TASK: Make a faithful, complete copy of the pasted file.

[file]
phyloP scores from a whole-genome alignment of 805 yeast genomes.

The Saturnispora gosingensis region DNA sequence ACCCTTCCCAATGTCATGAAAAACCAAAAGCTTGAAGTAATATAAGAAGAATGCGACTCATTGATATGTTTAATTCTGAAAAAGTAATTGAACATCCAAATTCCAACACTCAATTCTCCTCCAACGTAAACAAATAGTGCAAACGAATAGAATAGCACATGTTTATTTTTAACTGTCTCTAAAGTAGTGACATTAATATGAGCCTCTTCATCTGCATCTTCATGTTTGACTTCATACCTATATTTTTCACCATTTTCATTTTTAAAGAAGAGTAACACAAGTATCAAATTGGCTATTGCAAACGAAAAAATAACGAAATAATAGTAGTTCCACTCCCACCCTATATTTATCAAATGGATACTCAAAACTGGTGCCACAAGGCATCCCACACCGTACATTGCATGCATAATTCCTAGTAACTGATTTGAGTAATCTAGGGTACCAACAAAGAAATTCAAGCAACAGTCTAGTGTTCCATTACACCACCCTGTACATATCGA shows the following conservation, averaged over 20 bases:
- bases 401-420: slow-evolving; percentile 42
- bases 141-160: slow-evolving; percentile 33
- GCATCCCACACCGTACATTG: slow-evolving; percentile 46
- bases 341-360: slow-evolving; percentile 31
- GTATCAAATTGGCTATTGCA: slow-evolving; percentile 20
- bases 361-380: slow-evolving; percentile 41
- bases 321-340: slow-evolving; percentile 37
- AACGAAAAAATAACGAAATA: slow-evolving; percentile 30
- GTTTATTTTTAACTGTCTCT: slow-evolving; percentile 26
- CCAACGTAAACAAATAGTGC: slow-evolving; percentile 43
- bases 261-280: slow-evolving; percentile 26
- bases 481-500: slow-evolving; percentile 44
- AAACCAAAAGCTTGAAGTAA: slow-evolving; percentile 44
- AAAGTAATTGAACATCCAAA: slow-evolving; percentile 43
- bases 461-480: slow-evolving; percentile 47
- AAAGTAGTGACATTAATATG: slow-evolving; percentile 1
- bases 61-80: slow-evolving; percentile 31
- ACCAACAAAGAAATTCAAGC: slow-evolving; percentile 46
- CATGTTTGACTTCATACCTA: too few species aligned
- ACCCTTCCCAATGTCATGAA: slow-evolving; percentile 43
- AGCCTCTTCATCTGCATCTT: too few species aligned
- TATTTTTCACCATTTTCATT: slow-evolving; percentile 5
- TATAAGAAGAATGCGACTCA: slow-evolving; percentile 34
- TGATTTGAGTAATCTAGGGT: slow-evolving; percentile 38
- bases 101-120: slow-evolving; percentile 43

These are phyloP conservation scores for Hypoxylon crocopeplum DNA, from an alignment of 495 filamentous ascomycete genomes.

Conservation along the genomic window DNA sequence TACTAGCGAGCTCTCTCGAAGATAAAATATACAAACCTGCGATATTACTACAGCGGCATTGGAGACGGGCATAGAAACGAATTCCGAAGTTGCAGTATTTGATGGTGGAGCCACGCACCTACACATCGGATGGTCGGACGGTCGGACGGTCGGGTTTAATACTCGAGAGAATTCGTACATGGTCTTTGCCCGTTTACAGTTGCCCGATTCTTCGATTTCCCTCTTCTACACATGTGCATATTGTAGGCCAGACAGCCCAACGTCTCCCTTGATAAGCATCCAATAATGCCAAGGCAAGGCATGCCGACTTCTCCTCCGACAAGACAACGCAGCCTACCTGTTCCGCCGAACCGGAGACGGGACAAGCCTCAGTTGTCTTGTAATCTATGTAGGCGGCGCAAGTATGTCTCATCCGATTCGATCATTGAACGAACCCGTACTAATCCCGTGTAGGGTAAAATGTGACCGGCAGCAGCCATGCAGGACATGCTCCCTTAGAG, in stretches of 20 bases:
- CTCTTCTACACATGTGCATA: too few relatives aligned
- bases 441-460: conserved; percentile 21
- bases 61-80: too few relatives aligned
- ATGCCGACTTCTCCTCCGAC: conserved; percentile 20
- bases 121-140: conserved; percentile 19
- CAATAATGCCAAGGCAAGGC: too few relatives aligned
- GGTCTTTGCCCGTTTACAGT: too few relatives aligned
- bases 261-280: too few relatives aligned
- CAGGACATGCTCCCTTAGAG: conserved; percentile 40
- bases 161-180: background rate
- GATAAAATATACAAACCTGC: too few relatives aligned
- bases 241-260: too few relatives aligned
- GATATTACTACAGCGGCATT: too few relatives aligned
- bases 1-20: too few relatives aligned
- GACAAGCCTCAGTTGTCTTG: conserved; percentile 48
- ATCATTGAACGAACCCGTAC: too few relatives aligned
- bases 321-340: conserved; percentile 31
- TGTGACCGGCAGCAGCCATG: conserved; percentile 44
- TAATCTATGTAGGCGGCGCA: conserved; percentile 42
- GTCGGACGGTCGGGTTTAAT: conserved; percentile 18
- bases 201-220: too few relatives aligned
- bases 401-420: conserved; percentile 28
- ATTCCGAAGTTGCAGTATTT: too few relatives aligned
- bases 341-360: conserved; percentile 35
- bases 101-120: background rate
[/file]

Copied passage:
phyloP scores from a whole-genome alignment of 805 yeast genomes.

The Saturnispora gosingensis region DNA sequence ACCCTTCCCAATGTCATGAAAAACCAAAAGCTTGAAGTAATATAAGAAGAATGCGACTCATTGATATGTTTAATTCTGAAAAAGTAATTGAACATCCAAATTCCAACACTCAATTCTCCTCCAACGTAAACAAATAGTGCAAACGAATAGAATAGCACATGTTTATTTTTAACTGTCTCTAAAGTAGTGACATTAATATGAGCCTCTTCATCTGCATCTTCATGTTTGACTTCATACCTATATTTTTCACCATTTTCATTTTTAAAGAAGAGTAACACAAGTATCAAATTGGCTATTGCAAACGAAAAAATAACGAAATAATAGTAGTTCCACTCCCACCCTATATTTATCAAATGGATACTCAAAACTGGTGCCACAAGGCATCCCACACCGTACATTGCATGCATAATTCCTAGTAACTGATTTGAGTAATCTAGGGTACCAACAAAGAAATTCAAGCAACAGTCTAGTGTTCCATTACACCACCCTGTACATATCGA shows the following conservation, averaged over 20 bases:
- bases 401-420: slow-evolving; percentile 42
- bases 141-160: slow-evolving; percentile 33
- GCATCCCACACCGTACATTG: slow-evolving; percentile 46
- bases 341-360: slow-evolving; percentile 31
- GTATCAAATTGGCTATTGCA: slow-evolving; percentile 20
- bases 361-380: slow-evolving; percentile 41
- bases 321-340: slow-evolving; percentile 37
- AACGAAAAAATAACGAAATA: slow-evolving; percentile 30
- GTTTATTTTTAACTGTCTCT: slow-evolving; percentile 26
- CCAACGTAAACAAATAGTGC: slow-evolving; percentile 43
- bases 261-280: slow-evolving; percentile 26
- bases 481-500: slow-evolving; percentile 44
- AAACCAAAAGCTTGAAGTAA: slow-evolving; percentile 44
- AAAGTAATTGAACATCCAAA: slow-evolving; percentile 43
- bases 461-480: slow-evolving; percentile 47
- AAAGTAGTGACATTAATATG: slow-evolving; percentile 1
- bases 61-80: slow-evolving; percentile 31
- ACCAACAAAGAAATTCAAGC: slow-evolving; percentile 46
- CATGTTTGACTTCATACCTA: too few species aligned
- ACCCTTCCCAATGTCATGAA: slow-evolving; percentile 43
- AGCCTCTTCATCTGCATCTT: too few species aligned
- TATTTTTCACCATTTTCATT: slow-evolving; percentile 5
- TATAAGAAGAATGCGACTCA: slow-evolving; percentile 34
- TGATTTGAGTAATCTAGGGT: slow-evolving; percentile 38
- bases 101-120: slow-evolving; percentile 43

These are phyloP conservation scores for Hypoxylon crocopeplum DNA, from an alignment of 495 filamentous ascomycete genomes.

Conservation along the genomic window DNA sequence TACTAGCGAGCTCTCTCGAAGATAAAATATACAAACCTGCGATATTACTACAGCGGCATTGGAGACGGGCATAGAAACGAATTCCGAAGTTGCAGTATTTGATGGTGGAGCCACGCACCTACACATCGGATGGTCGGACGGTCGGACGGTCGGGTTTAATACTCGAGAGAATTCGTACATGGTCTTTGCCCGTTTACAGTTGCCCGATTCTTCGATTTCCCTCTTCTACACATGTGCATATTGTAGGCCAGACAGCCCAACGTCTCCCTTGATAAGCATCCAATAATGCCAAGGCAAGGCATGCCGACTTCTCCTCCGACAAGACAACGCAGCCTACCTGTTCCGCCGAACCGGAGACGGGACAAGCCTCAGTTGTCTTGTAATCTATGTAGGCGGCGCAAGTATGTCTCATCCGATTCGATCATTGAACGAACCCGTACTAATCCCGTGTAGGGTAAAATGTGACCGGCAGCAGCCATGCAGGACATGCTCCCTTAGAG, in stretches of 20 bases:
- CTCTTCTACACATGTGCATA: too few relatives aligned
- bases 441-460: conserved; percentile 21
- bases 61-80: too few relatives aligned
- ATGCCGACTTCTCCTCCGAC: conserved; percentile 20
- bases 121-140: conserved; percentile 19
- CAATAATGCCAAGGCAAGGC: too few relatives aligned
- GGTCTTTGCCCGTTTACAGT: too few relatives aligned
- bases 261-280: too few relatives aligned
- CAGGACATGCTCCCTTAGAG: conserved; percentile 40
- bases 161-180: background rate
- GATAAAATATACAAACCTGC: too few relatives aligned
- bases 241-260: too few relatives aligned
- GATATTACTACAGCGGCATT: too few relatives aligned
- bases 1-20: too few relatives aligned
- GACAAGCCTCAGTTGTCTTG: conserved; percentile 48
- ATCATTGAACGAACCCGTAC: too few relatives aligned
- bases 321-340: conserved; percentile 31
- TGTGACCGGCAGCAGCCATG: conserved; percentile 44
- TAATCTATGTAGGCGGCGCA: conserved; percentile 42
- GTCGGACGGTCGGGTTTAAT: conserved; percentile 18
- bases 201-220: too few relatives aligned
- bases 401-420: conserved; percentile 28
- ATTCCGAAGTTGCAGTATTT: too few relatives aligned
- bases 341-360: conserved; percentile 35
- bases 101-120: background rate